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'LyX (styled as ') is a document processor following the self-coined what you see is what you mean paradigm, as opposed to the WYSIWYG (what you see is what you get) ideas used by word processors. This means that the user only has to care about the structure of and information within the text, while the formatting is done by LaTeX, an advanced typesetting system. LyX is designed for authors who want professional output with a minimum of effort and without becoming specialists in typesetting. The job of typesetting is done mostly by the computer, following a predefined set of rules called a style, not by the author. Specific knowledge of the LaTeX document processing system is not necessary but may improve editing with LyX significantly for specialist purposes. Since LyX largely functions as a front-end to the LaTeX typesetting system, it can handle documents ranging from books, notes, and theses, to articles in refereed journals, letters, and anything else LaTeX can handle. LyX also supports right-to-left languages like Arabic, Persian, and Hebrew, and it has substantial support for bidirectional writing. LyX also supports Chinese, Japanese, and Korean languages. As of LyX 2.0 there is also basic support of XeTeX and LuaTeX that aims at supporting a broad range of scripts via direct Unicode support. Although LyX is popular among technical authors and scientists for its advanced mathematical modes, it is increasingly used by social scientists and humanists for its bibliographic database integration and ability to manage multiple files. LyX has also become popular among self-publishers. The LyX document processor is available for various operating systems, including Windows, Mac OS X, Linux, UNIX, OS/2 and Haiku. LyX can be redistributed and modified under the terms of the GNU General Public License and is thus Free Software.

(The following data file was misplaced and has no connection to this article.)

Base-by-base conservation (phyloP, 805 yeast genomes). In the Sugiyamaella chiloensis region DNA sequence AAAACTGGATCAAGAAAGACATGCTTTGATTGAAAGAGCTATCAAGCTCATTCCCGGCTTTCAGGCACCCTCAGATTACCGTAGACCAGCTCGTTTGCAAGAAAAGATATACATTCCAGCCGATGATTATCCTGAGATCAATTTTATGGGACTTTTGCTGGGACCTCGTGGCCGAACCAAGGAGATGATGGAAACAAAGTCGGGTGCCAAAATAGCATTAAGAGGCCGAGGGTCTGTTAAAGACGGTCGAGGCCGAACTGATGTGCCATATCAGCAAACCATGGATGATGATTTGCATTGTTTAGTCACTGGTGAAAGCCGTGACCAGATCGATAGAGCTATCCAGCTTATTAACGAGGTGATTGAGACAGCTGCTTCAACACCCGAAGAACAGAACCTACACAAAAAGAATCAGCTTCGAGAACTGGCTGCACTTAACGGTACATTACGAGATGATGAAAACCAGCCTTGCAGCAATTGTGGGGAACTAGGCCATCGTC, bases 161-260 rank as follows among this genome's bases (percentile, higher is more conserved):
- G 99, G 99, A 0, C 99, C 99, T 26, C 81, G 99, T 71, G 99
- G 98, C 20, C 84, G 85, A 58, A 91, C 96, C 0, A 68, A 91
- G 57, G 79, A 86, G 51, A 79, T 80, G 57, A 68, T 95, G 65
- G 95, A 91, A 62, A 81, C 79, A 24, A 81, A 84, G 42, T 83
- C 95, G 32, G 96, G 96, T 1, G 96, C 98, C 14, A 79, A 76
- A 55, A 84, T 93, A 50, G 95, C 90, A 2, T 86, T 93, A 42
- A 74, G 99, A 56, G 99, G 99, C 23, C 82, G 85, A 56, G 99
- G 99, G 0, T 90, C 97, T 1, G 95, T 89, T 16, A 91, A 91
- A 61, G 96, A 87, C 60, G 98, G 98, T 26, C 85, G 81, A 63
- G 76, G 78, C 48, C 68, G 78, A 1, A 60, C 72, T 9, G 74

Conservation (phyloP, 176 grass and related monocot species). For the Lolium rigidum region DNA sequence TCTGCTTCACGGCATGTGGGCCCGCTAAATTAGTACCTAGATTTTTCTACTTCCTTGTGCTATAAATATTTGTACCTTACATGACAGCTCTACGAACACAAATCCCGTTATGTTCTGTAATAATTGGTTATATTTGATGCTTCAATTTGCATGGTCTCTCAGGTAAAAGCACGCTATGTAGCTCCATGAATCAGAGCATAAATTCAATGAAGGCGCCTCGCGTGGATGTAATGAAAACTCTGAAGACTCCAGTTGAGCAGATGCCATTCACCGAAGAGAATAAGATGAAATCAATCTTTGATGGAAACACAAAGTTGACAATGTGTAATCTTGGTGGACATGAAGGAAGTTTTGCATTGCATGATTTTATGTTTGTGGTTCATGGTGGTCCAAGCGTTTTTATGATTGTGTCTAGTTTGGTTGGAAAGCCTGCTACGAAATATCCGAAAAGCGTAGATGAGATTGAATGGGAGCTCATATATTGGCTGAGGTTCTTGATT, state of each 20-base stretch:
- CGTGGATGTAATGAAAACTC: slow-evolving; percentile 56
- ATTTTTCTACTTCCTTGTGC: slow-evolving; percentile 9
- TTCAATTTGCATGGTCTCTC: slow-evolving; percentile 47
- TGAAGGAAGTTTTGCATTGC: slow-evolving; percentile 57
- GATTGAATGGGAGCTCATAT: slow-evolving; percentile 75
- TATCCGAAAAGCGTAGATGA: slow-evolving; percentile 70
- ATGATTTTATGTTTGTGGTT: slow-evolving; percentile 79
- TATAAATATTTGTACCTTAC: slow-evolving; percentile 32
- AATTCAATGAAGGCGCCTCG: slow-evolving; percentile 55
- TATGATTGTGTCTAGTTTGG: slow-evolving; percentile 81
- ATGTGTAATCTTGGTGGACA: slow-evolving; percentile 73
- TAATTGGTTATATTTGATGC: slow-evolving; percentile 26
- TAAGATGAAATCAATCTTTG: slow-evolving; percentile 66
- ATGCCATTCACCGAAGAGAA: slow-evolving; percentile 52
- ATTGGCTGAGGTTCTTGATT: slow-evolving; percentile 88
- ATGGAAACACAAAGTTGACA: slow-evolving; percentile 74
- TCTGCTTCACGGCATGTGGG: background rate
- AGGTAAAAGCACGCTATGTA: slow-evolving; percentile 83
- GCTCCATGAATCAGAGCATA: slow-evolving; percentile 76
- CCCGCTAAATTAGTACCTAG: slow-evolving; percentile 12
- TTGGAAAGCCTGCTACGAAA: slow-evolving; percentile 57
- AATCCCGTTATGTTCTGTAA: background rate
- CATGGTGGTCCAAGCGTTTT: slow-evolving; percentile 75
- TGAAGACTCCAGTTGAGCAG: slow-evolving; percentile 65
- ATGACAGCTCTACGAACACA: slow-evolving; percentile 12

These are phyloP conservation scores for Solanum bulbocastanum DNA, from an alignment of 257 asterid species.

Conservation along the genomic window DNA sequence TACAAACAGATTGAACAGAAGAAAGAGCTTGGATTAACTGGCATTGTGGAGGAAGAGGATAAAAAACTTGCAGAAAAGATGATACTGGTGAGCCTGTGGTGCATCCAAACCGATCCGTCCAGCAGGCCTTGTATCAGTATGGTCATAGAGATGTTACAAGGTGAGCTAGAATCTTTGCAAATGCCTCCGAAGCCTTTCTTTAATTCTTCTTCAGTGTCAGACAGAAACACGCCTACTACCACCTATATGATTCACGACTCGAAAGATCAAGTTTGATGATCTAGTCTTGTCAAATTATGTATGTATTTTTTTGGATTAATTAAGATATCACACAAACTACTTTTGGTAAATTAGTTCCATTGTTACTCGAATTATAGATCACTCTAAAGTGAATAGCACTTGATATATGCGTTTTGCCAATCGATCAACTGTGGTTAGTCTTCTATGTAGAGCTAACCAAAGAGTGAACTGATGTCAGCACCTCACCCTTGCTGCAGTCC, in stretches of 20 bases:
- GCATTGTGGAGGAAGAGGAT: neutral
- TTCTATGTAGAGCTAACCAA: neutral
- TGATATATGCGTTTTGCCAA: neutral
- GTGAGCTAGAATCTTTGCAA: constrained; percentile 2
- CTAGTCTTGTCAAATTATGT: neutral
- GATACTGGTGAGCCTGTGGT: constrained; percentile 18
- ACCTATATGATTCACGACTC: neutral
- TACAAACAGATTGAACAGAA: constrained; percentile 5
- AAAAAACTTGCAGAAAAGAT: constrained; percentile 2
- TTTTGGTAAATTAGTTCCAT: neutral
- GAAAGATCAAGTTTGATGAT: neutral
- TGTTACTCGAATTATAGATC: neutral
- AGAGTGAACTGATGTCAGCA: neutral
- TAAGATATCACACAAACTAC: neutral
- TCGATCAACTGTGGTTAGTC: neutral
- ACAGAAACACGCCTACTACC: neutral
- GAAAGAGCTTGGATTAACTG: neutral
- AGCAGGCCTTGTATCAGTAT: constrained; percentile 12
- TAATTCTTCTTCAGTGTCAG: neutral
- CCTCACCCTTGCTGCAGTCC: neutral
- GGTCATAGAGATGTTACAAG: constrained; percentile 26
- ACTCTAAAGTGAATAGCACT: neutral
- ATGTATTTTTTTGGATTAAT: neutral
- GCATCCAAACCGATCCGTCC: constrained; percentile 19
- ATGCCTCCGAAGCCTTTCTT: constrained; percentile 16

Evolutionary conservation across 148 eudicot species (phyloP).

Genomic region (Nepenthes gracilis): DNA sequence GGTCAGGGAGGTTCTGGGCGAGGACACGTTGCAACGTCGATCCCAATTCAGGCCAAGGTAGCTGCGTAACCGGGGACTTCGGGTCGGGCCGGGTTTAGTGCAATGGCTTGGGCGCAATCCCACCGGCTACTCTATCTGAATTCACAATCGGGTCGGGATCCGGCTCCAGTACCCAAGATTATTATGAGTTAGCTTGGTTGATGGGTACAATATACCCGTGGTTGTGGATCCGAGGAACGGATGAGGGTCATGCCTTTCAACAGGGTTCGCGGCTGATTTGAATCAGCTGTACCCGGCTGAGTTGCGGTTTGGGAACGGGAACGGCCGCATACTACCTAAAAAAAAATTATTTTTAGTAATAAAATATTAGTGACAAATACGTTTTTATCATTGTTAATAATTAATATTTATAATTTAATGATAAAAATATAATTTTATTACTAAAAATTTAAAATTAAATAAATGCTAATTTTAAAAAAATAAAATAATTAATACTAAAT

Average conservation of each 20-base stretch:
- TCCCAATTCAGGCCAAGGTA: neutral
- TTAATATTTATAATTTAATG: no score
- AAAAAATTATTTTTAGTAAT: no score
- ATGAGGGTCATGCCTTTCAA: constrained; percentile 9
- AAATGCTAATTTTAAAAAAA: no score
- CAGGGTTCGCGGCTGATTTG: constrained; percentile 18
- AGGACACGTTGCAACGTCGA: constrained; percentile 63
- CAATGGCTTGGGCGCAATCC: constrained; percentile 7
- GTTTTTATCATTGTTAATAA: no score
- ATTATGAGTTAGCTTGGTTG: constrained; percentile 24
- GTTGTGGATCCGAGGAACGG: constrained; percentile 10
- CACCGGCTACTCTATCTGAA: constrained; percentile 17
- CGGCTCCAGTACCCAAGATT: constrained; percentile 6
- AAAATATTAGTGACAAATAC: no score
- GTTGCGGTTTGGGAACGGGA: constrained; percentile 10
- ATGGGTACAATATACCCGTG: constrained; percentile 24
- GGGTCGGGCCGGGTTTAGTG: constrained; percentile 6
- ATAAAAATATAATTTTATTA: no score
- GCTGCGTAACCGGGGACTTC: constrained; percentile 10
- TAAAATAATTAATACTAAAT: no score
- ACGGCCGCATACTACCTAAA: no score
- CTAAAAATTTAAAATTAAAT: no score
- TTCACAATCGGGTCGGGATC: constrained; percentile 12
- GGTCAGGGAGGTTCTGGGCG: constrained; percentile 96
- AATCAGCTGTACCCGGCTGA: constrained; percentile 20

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The LyX Team